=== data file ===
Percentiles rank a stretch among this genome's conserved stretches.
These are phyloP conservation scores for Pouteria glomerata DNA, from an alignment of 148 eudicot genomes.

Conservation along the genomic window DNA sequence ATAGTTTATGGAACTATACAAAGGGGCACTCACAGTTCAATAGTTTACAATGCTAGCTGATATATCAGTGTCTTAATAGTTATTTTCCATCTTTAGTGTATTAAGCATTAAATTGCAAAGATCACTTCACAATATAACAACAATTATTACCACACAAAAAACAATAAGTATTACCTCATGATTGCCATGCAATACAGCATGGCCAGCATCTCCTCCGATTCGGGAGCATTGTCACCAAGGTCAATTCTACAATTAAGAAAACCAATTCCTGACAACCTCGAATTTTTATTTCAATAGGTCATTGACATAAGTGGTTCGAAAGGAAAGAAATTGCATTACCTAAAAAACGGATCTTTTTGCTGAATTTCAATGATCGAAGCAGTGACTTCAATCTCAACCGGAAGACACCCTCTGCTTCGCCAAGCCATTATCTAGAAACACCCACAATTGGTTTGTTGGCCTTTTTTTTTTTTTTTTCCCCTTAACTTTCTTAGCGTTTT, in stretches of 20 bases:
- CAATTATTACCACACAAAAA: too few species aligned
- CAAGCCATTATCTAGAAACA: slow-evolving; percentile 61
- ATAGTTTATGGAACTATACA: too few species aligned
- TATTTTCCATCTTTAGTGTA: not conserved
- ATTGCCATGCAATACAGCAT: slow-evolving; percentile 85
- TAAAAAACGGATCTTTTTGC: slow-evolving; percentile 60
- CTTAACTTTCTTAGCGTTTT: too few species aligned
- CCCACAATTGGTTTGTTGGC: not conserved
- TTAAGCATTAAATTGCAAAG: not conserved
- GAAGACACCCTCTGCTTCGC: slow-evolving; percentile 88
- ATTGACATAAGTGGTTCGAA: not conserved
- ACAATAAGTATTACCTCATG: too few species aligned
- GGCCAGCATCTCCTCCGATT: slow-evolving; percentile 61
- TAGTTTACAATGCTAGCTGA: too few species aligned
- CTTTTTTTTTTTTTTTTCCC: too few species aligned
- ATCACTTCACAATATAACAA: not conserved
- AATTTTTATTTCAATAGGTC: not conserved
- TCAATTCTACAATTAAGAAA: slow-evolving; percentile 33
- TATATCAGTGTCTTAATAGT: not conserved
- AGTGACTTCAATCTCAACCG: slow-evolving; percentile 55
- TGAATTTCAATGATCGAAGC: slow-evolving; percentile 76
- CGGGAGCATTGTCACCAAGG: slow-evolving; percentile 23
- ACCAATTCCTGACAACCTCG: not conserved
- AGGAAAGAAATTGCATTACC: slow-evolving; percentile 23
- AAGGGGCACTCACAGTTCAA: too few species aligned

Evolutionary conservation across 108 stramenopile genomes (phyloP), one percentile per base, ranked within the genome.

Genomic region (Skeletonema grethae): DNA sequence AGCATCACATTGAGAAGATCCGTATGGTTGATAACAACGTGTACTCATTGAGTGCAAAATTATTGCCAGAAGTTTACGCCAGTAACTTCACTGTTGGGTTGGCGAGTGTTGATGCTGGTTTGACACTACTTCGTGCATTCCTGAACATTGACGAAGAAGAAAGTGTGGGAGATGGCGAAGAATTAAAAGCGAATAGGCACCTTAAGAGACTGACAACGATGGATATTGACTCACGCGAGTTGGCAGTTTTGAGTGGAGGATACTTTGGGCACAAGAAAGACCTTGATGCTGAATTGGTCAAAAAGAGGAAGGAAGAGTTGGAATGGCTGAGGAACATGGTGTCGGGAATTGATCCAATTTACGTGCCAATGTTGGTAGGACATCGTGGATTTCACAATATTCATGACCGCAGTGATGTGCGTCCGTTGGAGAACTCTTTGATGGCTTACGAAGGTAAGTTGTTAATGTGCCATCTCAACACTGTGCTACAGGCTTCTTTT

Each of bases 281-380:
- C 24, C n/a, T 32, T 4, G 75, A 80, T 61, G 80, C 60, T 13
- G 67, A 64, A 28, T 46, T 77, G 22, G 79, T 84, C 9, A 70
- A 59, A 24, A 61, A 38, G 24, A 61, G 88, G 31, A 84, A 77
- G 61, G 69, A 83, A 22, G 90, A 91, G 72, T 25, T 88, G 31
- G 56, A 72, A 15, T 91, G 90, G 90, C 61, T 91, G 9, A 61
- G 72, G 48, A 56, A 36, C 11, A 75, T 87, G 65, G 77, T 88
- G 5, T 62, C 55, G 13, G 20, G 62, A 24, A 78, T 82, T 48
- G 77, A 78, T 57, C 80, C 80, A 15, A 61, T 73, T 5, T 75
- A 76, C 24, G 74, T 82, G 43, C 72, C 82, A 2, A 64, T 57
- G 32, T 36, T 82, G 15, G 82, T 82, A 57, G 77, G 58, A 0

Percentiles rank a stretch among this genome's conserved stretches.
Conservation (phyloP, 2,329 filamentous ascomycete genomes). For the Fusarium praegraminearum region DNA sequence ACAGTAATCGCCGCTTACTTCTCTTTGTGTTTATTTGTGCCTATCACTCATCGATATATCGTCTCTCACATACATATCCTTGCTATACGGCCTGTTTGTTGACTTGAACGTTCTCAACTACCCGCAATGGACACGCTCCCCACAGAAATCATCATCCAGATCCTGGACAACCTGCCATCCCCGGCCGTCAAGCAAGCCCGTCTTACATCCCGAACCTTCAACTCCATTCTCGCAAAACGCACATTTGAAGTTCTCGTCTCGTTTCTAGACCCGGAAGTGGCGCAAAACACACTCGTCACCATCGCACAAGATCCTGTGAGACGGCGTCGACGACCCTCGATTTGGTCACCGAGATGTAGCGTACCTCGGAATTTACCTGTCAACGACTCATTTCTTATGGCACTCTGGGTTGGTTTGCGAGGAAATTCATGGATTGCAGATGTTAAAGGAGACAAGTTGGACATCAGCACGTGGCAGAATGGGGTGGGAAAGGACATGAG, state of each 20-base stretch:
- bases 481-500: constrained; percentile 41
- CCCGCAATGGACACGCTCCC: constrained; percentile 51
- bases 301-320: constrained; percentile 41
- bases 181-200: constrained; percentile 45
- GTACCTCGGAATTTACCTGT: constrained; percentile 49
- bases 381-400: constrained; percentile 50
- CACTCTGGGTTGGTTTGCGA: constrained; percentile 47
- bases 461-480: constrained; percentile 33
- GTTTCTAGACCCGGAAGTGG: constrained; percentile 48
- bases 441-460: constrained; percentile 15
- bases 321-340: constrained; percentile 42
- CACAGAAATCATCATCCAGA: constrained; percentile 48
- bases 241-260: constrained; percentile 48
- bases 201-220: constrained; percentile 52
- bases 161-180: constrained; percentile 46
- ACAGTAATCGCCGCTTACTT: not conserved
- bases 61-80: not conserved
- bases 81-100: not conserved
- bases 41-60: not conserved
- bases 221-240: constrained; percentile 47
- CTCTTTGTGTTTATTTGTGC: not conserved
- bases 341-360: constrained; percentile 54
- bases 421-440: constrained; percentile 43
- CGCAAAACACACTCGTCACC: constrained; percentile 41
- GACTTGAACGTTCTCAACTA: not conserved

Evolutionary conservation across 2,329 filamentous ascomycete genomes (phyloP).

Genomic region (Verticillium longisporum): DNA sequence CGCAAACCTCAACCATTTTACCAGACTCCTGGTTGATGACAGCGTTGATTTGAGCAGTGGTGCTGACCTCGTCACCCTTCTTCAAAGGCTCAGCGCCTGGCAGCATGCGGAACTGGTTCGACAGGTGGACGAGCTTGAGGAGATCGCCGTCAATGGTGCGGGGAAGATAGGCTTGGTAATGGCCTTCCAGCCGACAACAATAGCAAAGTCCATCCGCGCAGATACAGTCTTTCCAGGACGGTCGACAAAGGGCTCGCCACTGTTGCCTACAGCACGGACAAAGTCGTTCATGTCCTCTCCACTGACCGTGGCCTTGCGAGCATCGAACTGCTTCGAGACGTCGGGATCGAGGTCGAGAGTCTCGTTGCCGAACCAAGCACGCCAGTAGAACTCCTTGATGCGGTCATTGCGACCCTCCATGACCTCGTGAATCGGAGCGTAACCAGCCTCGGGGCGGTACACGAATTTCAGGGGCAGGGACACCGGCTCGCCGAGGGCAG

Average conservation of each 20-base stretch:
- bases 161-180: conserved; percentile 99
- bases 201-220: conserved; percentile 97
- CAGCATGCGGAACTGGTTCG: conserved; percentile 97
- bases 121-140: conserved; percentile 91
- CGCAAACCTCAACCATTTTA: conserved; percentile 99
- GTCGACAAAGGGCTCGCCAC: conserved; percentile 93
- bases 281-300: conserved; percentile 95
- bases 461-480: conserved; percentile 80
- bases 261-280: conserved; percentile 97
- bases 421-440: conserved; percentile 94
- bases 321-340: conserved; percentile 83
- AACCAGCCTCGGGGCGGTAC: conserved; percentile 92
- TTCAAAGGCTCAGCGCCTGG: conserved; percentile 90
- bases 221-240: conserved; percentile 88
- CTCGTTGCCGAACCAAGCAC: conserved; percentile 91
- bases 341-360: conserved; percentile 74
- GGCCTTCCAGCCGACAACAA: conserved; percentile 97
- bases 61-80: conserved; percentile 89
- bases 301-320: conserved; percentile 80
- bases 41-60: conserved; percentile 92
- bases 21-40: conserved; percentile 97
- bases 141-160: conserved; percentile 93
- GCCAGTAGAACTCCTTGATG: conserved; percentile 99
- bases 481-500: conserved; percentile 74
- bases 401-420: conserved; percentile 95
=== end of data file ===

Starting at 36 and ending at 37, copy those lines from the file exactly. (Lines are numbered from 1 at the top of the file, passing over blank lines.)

- G 56, A 72, A 15, T 91, G 90, G 90, C 61, T 91, G 9, A 61
- G 72, G 48, A 56, A 36, C 11, A 75, T 87, G 65, G 77, T 88